Recently in Paternity Category

October 12, 2012


Throughout your legal representation, it is imperative that you respond to your attorney in a timely manner when information is requested. Most often a hearing date is coming up and we must adhere to court deadlines to exchange documentation and provide it to the opposing party. By responding on time to your attorney and providing the necessary documentation, you will save money. Repeated efforts to track clients down or get the information needed from other sources probably will show up on your bill one way or another.

But most importantly, it will help your case. When attorneys do not get timely information from clients, they simply cannot be the efficient, effective advocates they strive to be. They may not be able to present your case in the best light. They may alienate counsel or the court. They may have to delay things to your detriment. They may not be able to file the appropriate documents with the court because they do not have all the necessary information.

When you receive mail or email from your attorney, please open and read the mail immediately. You often will be requested to take some action such as gather documents, schedule appointments, sign papers, or pay court fees. It is crucial that you read all incoming mail and respond to the action requested. Advise your attorney of the best way to provide you with written materials, i.e. either by mail or email.

You may be required to provide "discovery" to the other side, which is most often paperwork. In many family matters, and particularly in divorce, you will be required to provide copies of any financial documents the other party requests. You may have a desire to hold back documents and use them for surprise purposes at trial. We have seen parties punished severely by the court for taking that approach. It is in your best interest to cooperate with requests for information in a timely manner.

There may be several orders issued by the court while your case is pending. You should keep a separate folder for copies of your orders. You should also carefully read and understand the content of every order. If you have any question about the meaning of an order, please discuss it with your attorney. It is crucial that you comply with all of the orders in your case. Failure to do so may lead to you being found in contempt of court, and may tarnish your image with the court. It is sometimes possible to modify an order while your case is pending. You should discuss that possibility with your attorney.

In summary, providing the required information to your attorney in a timely manner will not only make the legal process easier, it will save you time and money and keep your legal action moving forward without delays.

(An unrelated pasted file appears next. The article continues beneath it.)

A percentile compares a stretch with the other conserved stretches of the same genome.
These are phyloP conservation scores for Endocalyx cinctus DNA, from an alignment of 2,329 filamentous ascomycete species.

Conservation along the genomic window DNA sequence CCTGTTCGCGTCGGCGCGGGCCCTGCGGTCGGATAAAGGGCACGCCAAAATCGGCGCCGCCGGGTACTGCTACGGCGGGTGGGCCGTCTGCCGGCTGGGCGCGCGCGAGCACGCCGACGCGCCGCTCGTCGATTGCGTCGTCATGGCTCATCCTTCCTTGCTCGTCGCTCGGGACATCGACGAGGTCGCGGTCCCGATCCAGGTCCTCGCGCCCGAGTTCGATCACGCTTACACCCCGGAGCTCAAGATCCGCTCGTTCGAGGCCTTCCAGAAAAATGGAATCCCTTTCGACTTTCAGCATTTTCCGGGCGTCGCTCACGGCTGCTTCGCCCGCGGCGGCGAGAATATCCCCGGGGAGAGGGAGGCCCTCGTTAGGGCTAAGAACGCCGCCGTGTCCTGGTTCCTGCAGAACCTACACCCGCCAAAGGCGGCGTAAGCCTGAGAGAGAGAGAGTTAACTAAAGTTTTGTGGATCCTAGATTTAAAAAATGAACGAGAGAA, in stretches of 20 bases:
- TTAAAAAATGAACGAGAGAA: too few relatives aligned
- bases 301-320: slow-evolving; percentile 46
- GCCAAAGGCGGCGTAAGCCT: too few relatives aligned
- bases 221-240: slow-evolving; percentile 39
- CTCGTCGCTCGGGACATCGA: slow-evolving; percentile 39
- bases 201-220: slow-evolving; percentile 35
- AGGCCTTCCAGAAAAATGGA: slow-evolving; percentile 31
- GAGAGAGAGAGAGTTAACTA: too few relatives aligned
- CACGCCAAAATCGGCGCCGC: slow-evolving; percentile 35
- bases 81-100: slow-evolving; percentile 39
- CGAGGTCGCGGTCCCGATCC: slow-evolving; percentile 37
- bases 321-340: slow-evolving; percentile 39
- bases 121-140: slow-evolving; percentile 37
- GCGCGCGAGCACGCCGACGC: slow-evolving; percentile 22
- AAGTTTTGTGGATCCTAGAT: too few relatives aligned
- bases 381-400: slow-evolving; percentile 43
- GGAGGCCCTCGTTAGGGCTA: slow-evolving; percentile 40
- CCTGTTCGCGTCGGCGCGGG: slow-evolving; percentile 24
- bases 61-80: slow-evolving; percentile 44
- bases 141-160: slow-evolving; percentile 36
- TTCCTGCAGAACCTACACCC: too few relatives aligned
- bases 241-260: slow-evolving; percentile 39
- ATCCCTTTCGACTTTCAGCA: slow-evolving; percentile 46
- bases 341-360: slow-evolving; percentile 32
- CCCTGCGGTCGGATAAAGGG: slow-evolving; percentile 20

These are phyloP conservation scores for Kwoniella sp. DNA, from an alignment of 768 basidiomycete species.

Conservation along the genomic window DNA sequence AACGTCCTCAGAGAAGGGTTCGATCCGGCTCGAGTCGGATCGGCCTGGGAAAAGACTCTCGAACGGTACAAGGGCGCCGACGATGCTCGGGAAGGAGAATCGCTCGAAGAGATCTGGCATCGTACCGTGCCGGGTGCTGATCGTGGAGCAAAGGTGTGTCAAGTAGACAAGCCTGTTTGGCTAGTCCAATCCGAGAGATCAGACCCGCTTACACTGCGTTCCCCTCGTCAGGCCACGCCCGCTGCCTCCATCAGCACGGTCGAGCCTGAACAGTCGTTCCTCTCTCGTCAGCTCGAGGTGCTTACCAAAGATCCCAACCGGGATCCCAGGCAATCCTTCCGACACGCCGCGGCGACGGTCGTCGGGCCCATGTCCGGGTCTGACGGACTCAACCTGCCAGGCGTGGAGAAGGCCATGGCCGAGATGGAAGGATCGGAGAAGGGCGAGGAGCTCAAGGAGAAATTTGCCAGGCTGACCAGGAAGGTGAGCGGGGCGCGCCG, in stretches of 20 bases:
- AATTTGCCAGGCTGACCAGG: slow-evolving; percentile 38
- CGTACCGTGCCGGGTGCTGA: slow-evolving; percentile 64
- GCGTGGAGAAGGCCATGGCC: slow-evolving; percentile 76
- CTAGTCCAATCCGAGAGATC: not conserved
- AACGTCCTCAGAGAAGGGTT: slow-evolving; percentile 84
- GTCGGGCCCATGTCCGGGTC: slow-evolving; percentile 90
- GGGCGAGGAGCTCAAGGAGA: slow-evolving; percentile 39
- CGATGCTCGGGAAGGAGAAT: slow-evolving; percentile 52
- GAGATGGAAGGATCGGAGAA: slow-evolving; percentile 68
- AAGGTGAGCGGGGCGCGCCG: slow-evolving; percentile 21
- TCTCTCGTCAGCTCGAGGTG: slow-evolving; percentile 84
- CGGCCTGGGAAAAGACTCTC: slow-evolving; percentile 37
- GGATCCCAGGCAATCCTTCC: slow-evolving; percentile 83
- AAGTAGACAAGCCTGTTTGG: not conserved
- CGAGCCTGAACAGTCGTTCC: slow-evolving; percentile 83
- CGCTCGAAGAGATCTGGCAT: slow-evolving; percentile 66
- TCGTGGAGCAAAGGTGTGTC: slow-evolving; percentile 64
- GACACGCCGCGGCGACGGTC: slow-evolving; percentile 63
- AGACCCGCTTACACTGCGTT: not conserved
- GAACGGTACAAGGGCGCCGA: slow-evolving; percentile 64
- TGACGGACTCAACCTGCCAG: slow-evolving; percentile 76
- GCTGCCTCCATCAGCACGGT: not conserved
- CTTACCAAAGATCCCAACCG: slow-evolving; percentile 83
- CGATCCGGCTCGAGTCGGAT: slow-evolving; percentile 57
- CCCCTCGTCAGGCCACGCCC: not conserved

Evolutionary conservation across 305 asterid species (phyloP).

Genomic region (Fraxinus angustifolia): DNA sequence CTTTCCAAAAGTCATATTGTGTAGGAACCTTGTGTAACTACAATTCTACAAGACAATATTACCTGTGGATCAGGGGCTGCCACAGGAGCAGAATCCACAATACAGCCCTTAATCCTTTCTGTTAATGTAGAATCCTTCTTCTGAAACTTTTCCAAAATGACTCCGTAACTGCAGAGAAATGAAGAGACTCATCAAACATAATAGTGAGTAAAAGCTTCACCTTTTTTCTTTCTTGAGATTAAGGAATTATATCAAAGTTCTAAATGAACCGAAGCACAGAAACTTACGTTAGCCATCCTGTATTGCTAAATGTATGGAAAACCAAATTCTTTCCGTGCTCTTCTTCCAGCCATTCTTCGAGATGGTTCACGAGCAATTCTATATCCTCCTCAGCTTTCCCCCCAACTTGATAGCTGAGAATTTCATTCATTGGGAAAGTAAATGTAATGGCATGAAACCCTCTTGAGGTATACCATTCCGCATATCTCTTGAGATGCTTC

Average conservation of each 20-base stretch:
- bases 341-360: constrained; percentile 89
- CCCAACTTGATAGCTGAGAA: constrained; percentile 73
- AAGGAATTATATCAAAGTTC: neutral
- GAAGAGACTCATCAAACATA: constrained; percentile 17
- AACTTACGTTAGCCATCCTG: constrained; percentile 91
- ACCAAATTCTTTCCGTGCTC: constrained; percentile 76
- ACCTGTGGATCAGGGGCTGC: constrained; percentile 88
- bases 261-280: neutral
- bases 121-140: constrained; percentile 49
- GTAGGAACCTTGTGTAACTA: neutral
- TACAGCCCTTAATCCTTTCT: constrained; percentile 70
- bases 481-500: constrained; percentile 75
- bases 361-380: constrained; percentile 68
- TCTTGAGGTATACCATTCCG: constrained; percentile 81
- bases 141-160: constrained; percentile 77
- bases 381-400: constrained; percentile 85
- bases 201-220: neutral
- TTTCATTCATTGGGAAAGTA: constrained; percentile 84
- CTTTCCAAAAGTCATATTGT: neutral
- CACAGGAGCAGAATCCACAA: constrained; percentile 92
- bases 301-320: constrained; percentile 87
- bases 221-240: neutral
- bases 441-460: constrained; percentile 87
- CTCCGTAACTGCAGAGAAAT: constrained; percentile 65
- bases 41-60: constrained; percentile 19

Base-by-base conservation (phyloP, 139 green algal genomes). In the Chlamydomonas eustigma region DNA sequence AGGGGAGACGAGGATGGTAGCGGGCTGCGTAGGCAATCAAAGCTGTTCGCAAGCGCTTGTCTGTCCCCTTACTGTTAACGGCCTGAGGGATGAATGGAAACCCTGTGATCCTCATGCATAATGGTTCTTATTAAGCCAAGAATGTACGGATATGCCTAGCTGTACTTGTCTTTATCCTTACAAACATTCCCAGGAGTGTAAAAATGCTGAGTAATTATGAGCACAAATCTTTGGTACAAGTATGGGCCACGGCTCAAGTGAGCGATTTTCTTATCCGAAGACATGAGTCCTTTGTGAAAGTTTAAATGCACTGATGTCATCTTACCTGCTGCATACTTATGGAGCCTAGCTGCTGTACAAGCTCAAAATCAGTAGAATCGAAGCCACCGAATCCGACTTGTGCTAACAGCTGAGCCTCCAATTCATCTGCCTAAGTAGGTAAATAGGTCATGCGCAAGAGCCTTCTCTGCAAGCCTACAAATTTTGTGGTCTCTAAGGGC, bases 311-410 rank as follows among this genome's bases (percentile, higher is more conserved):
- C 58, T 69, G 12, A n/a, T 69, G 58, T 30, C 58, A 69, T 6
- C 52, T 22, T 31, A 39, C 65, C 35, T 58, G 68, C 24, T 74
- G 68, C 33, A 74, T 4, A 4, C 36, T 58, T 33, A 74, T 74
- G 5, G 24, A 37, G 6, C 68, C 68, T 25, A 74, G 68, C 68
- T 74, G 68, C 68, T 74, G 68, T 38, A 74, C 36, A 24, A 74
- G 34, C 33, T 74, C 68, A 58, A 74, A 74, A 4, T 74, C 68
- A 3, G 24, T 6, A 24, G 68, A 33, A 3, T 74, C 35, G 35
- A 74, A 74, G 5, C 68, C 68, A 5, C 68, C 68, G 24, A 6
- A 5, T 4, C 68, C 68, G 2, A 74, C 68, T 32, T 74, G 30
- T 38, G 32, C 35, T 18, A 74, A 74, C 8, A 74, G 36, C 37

May 14, 2012

Child Placement and Custody in Wisconsin: What About the Child's Wishes?

Last week I attended the thirty-sixth annual conference of the Wisconsin Inter-Professional Committee on Divorce. One full day was devoted to the topic of the voice of the child in custody and placement disputes. Wisconsin Statutes provide that the "wishes of the child" is a specific factor for the court to consider. See Wis. Stats. Sec. 767.41(5).

But what does that mean in practice? How much weight should the child's wishes be given? And how can the child's wishes be accurately ascertained in the fraught environment of a pending court action?

A pending Wisconsin Court of Appeals case explores these issues in the context of a post-judgment placement modification motion. Wessel, Lehker & Fumelle argued in that appeal that it was error for the trial court to base its placement decision exclusively on the child's preference. Read our briefs here. Watch this blog for updates.

Kris Lehker

October 24, 2011

Wisconsin Child Custody: Medical Decisions Before Birth

Can a putative father obtain an injunction in a Wisconsin paternity case before he has been adjudicated the father? The answer - at least in one court - appears to be "yes."

Mom filed a paternity action regarding her unborn child. Alleged dad learned that mom was planning to subject the baby to an elective medical procedure shortly after the baby's birth. Specifically, mom was planning to have the baby circumcised.

Alleged Dad objected to the circumcision on health and cultural grounds. Dad moved for a temporary order enjoining the parties from consenting to non-emergency medical procedures pending further order.

Because the baby's due date was rapidly approaching, the court scheduled the motion for a hearing on the injunctive relief just a week after dad filed his motion. On the Friday before the Monday hearing, the court ruined a guardian ad litem's weekend, appointing him in the case with a preliminary recommendation due Monday.

Ultimately the parties settled, stipulating to an interim order enjoining both of them from consenting to circumcision pending further order. They reached this stipulation despite an interim recommendation from the guardian ad litem that the injunction be denied and the mother be given authority to proceed with circumcision.

Thus while there was no court ruling on the question of a man's standing to obtain injunctive relief concerning a child with no adjudicated father, the court appeared ready to address the medical consent issue squarely - appointing a guardian ad litem to address the merits, scheduling an emergency hearing.

The final outcome: Alleged dad was adjudicated the father. Months later the parties reached a permanent agreement that neither would consent to circumcision.